Predicting Job Satisfaction in a Medium Sized Texas Police Department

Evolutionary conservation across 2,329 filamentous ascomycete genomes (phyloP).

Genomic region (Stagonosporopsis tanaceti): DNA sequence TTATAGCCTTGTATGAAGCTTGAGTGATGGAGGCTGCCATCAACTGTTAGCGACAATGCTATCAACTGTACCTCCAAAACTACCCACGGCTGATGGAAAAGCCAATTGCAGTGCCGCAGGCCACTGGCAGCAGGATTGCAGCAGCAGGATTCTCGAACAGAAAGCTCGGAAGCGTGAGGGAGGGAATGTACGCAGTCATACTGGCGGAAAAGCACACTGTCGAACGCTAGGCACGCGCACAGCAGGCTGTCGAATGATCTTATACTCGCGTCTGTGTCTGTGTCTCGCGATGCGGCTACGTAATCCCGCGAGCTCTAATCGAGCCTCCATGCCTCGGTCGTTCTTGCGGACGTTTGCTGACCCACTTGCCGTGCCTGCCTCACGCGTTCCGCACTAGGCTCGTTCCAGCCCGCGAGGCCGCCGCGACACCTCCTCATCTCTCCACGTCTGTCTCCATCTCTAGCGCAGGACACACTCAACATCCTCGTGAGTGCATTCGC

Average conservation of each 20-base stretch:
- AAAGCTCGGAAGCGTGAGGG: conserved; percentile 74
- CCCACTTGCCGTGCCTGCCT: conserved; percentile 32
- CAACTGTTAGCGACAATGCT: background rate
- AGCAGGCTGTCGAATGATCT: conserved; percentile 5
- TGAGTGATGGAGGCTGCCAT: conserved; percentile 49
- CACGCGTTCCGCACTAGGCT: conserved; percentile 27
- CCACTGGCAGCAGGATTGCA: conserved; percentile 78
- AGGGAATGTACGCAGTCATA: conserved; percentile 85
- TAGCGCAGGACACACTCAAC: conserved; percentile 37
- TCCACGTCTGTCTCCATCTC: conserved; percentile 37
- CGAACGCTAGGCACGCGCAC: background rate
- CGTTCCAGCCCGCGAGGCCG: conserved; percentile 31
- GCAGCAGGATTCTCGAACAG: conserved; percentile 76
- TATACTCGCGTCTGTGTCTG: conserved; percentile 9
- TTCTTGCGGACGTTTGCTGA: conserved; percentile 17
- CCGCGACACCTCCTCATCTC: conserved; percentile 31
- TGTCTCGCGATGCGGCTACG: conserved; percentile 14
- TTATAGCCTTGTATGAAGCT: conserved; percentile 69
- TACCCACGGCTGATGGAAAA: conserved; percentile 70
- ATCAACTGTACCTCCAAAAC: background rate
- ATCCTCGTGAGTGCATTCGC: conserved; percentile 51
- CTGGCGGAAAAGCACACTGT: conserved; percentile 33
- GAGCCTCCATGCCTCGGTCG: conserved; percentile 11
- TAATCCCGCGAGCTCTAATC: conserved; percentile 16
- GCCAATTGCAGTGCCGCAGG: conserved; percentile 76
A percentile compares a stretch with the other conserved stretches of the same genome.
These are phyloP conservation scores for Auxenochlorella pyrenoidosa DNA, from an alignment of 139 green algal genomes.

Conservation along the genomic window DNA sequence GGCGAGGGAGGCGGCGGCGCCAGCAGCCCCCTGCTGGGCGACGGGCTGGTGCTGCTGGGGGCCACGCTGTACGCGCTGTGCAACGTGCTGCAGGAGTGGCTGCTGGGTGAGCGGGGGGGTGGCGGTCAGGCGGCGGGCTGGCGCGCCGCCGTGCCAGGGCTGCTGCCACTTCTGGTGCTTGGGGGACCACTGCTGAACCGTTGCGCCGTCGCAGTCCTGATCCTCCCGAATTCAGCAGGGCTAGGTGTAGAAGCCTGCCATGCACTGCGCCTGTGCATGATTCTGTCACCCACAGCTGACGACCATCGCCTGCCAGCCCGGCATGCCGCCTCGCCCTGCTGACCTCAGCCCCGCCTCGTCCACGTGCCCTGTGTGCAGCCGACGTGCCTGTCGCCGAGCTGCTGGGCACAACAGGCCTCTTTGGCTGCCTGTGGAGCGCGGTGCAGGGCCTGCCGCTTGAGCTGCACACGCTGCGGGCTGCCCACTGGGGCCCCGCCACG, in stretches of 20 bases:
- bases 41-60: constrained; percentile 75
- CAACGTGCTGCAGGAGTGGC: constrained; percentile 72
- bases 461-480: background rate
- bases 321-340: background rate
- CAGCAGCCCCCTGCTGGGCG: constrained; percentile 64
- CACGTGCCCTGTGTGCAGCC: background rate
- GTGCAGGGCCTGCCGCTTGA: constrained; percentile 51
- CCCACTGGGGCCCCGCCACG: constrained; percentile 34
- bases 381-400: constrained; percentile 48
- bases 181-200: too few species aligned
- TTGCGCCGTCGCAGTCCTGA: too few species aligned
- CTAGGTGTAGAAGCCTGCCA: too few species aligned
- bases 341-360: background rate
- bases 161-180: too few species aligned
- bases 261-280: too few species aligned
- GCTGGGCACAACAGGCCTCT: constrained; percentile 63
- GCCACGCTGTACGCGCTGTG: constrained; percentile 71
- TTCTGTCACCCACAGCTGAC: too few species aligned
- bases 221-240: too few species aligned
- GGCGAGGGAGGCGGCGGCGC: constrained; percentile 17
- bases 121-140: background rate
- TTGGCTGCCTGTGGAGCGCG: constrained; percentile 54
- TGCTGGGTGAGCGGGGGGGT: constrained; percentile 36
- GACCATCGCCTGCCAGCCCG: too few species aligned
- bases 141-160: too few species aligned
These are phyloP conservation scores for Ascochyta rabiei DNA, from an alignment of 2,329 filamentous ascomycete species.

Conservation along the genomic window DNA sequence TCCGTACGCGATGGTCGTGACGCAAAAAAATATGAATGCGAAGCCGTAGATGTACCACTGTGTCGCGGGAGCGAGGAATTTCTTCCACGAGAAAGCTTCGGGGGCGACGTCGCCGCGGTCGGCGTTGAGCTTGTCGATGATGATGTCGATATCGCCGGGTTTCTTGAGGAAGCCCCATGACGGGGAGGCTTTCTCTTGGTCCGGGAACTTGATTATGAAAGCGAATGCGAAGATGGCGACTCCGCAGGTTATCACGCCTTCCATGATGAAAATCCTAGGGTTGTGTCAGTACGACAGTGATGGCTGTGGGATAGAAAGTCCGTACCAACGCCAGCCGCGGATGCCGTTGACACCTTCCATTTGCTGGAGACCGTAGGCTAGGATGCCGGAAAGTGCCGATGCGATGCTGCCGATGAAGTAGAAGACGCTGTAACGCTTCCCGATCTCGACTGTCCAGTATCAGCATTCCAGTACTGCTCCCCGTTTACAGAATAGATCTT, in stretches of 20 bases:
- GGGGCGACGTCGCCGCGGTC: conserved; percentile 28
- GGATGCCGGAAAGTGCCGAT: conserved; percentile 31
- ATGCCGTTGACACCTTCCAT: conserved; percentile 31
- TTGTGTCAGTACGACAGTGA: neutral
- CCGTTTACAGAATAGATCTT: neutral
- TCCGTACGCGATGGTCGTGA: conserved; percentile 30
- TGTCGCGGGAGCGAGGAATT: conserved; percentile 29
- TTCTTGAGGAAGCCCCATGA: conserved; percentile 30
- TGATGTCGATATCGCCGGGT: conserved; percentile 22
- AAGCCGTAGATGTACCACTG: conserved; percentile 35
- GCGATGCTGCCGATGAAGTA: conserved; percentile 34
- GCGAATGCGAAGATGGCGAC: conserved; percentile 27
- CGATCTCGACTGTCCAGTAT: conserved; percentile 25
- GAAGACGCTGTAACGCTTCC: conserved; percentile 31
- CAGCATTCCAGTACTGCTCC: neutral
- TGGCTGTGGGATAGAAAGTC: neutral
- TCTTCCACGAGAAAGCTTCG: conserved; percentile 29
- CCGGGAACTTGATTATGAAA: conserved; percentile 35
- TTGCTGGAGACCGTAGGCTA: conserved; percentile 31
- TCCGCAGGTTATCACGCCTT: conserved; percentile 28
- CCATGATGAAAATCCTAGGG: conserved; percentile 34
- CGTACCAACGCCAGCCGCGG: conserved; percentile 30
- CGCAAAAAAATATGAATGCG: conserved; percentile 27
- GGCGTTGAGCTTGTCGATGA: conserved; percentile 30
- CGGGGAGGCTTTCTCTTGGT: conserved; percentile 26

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The works of organizational and job design researchers indicate that increased job satisfaction will increase productivity, foster cooperation, improve attendance, and generally increase the quality of work performed. This study applies these theories and techniques to analyze a medium size Texas police department. This study used survey research to test six hypotheses. The first five hypotheses state that police officers who report higher perceptions of five job dimensions will report higher job satisfaction. The sixth hypothesis states that a calculation of the five job dimensions, known as the Motivating Potential Score, will also influence levels of job satisfaction. Perceptions of 37 police officers were measured. The dependent and independent variables were examined through descriptive statistics. Finally, bivariate regression models are utilized to analyze the dependent variable. The results of the regression models provide support for all but one of the hypotheses. Task identity, task significance, skill variety, autonomy, and the Motivating Potential Score were all found to significantly impact job satisfaction. The results did not support the hypothesis that feedback would significantly impact job satisfaction. The implications of the research suggest the police department's administration can take action to improve job satisfaction, and suggestions for policy makers are presented.